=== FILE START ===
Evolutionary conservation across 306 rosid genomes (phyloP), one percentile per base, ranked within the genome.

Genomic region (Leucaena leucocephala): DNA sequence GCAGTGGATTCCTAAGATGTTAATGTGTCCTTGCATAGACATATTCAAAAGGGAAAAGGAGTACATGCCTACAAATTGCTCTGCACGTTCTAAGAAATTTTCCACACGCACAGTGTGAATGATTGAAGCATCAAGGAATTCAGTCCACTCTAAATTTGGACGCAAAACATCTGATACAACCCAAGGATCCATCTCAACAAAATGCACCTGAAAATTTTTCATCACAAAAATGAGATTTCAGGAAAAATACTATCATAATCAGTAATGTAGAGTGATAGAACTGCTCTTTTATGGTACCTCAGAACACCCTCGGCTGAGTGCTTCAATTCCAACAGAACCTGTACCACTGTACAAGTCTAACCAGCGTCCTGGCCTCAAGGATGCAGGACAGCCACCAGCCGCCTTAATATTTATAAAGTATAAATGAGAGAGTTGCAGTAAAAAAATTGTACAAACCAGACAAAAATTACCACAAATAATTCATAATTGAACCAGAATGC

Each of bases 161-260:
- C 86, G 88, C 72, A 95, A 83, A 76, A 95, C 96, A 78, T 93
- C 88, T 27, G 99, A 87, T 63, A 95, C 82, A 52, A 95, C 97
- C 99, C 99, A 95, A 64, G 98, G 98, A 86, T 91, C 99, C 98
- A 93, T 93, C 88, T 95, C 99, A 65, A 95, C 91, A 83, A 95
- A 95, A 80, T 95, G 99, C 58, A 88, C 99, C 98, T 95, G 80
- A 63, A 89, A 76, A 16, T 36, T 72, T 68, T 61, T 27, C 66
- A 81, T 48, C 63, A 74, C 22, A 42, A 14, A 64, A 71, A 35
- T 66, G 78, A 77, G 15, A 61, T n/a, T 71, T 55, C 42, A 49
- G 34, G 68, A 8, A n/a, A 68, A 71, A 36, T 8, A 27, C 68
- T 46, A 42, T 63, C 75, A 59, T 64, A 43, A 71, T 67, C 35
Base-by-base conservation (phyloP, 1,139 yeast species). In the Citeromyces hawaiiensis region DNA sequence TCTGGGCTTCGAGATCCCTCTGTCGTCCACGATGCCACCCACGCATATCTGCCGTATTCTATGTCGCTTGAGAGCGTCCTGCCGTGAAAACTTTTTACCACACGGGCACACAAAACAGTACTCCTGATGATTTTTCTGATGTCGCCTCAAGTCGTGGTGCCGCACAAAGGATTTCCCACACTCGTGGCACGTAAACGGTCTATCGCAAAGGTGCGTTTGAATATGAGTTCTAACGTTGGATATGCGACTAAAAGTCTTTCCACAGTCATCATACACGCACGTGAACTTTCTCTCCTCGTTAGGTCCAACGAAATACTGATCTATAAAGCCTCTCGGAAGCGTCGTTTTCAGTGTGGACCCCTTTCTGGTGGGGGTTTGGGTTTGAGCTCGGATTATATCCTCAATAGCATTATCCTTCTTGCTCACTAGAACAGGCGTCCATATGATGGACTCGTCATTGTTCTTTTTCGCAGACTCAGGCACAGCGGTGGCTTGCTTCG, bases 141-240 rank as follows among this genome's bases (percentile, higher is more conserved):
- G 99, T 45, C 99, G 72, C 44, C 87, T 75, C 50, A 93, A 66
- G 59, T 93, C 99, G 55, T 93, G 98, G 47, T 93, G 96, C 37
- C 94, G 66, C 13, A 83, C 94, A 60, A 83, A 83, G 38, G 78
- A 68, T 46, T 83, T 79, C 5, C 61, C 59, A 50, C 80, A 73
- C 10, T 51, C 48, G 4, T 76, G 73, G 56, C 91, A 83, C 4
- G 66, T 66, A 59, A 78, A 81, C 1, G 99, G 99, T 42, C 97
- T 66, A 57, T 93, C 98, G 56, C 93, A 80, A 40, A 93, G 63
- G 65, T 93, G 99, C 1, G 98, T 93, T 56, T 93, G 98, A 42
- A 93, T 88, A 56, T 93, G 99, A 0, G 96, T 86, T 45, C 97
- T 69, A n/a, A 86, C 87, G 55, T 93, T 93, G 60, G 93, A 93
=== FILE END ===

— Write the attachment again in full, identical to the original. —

Evolutionary conservation across 306 rosid genomes (phyloP), one percentile per base, ranked within the genome.

Genomic region (Leucaena leucocephala): DNA sequence GCAGTGGATTCCTAAGATGTTAATGTGTCCTTGCATAGACATATTCAAAAGGGAAAAGGAGTACATGCCTACAAATTGCTCTGCACGTTCTAAGAAATTTTCCACACGCACAGTGTGAATGATTGAAGCATCAAGGAATTCAGTCCACTCTAAATTTGGACGCAAAACATCTGATACAACCCAAGGATCCATCTCAACAAAATGCACCTGAAAATTTTTCATCACAAAAATGAGATTTCAGGAAAAATACTATCATAATCAGTAATGTAGAGTGATAGAACTGCTCTTTTATGGTACCTCAGAACACCCTCGGCTGAGTGCTTCAATTCCAACAGAACCTGTACCACTGTACAAGTCTAACCAGCGTCCTGGCCTCAAGGATGCAGGACAGCCACCAGCCGCCTTAATATTTATAAAGTATAAATGAGAGAGTTGCAGTAAAAAAATTGTACAAACCAGACAAAAATTACCACAAATAATTCATAATTGAACCAGAATGC

Each of bases 161-260:
- C 86, G 88, C 72, A 95, A 83, A 76, A 95, C 96, A 78, T 93
- C 88, T 27, G 99, A 87, T 63, A 95, C 82, A 52, A 95, C 97
- C 99, C 99, A 95, A 64, G 98, G 98, A 86, T 91, C 99, C 98
- A 93, T 93, C 88, T 95, C 99, A 65, A 95, C 91, A 83, A 95
- A 95, A 80, T 95, G 99, C 58, A 88, C 99, C 98, T 95, G 80
- A 63, A 89, A 76, A 16, T 36, T 72, T 68, T 61, T 27, C 66
- A 81, T 48, C 63, A 74, C 22, A 42, A 14, A 64, A 71, A 35
- T 66, G 78, A 77, G 15, A 61, T n/a, T 71, T 55, C 42, A 49
- G 34, G 68, A 8, A n/a, A 68, A 71, A 36, T 8, A 27, C 68
- T 46, A 42, T 63, C 75, A 59, T 64, A 43, A 71, T 67, C 35
Base-by-base conservation (phyloP, 1,139 yeast species). In the Citeromyces hawaiiensis region DNA sequence TCTGGGCTTCGAGATCCCTCTGTCGTCCACGATGCCACCCACGCATATCTGCCGTATTCTATGTCGCTTGAGAGCGTCCTGCCGTGAAAACTTTTTACCACACGGGCACACAAAACAGTACTCCTGATGATTTTTCTGATGTCGCCTCAAGTCGTGGTGCCGCACAAAGGATTTCCCACACTCGTGGCACGTAAACGGTCTATCGCAAAGGTGCGTTTGAATATGAGTTCTAACGTTGGATATGCGACTAAAAGTCTTTCCACAGTCATCATACACGCACGTGAACTTTCTCTCCTCGTTAGGTCCAACGAAATACTGATCTATAAAGCCTCTCGGAAGCGTCGTTTTCAGTGTGGACCCCTTTCTGGTGGGGGTTTGGGTTTGAGCTCGGATTATATCCTCAATAGCATTATCCTTCTTGCTCACTAGAACAGGCGTCCATATGATGGACTCGTCATTGTTCTTTTTCGCAGACTCAGGCACAGCGGTGGCTTGCTTCG, bases 141-240 rank as follows among this genome's bases (percentile, higher is more conserved):
- G 99, T 45, C 99, G 72, C 44, C 87, T 75, C 50, A 93, A 66
- G 59, T 93, C 99, G 55, T 93, G 98, G 47, T 93, G 96, C 37
- C 94, G 66, C 13, A 83, C 94, A 60, A 83, A 83, G 38, G 78
- A 68, T 46, T 83, T 79, C 5, C 61, C 59, A 50, C 80, A 73
- C 10, T 51, C 48, G 4, T 76, G 73, G 56, C 91, A 83, C 4
- G 66, T 66, A 59, A 78, A 81, C 1, G 99, G 99, T 42, C 97
- T 66, A 57, T 93, C 98, G 56, C 93, A 80, A 40, A 93, G 63
- G 65, T 93, G 99, C 1, G 98, T 93, T 56, T 93, G 98, A 42
- A 93, T 88, A 56, T 93, G 99, A 0, G 96, T 86, T 45, C 97
- T 69, A n/a, A 86, C 87, G 55, T 93, T 93, G 60, G 93, A 93